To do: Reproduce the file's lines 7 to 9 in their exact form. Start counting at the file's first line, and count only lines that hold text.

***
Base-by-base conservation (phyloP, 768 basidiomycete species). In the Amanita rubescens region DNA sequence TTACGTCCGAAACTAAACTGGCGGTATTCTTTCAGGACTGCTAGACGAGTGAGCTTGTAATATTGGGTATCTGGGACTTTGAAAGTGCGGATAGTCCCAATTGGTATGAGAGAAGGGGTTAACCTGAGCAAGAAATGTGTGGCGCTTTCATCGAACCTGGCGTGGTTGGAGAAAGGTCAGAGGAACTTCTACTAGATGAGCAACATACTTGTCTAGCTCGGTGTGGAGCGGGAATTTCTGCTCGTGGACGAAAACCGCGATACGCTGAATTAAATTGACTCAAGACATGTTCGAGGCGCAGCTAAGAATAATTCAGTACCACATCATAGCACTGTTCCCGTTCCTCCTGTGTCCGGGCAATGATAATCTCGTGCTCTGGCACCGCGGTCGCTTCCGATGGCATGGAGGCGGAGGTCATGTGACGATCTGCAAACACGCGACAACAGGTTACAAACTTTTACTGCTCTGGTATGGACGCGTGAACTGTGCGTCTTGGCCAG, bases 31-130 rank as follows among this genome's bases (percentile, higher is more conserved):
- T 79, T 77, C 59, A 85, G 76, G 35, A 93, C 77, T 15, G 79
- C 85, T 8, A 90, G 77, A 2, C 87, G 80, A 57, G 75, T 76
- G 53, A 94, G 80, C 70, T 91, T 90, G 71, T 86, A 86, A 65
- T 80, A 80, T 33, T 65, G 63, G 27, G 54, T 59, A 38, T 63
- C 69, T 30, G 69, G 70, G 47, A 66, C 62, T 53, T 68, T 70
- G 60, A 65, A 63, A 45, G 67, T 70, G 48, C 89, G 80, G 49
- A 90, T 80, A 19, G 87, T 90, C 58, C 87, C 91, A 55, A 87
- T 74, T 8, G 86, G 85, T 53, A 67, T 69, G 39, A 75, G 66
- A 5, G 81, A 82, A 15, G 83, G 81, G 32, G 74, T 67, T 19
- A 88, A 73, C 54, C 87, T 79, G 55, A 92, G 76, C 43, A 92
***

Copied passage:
- G 60, A 65, A 63, A 45, G 67, T 70, G 48, C 89, G 80, G 49
- A 90, T 80, A 19, G 87, T 90, C 58, C 87, C 91, A 55, A 87
- T 74, T 8, G 86, G 85, T 53, A 67, T 69, G 39, A 75, G 66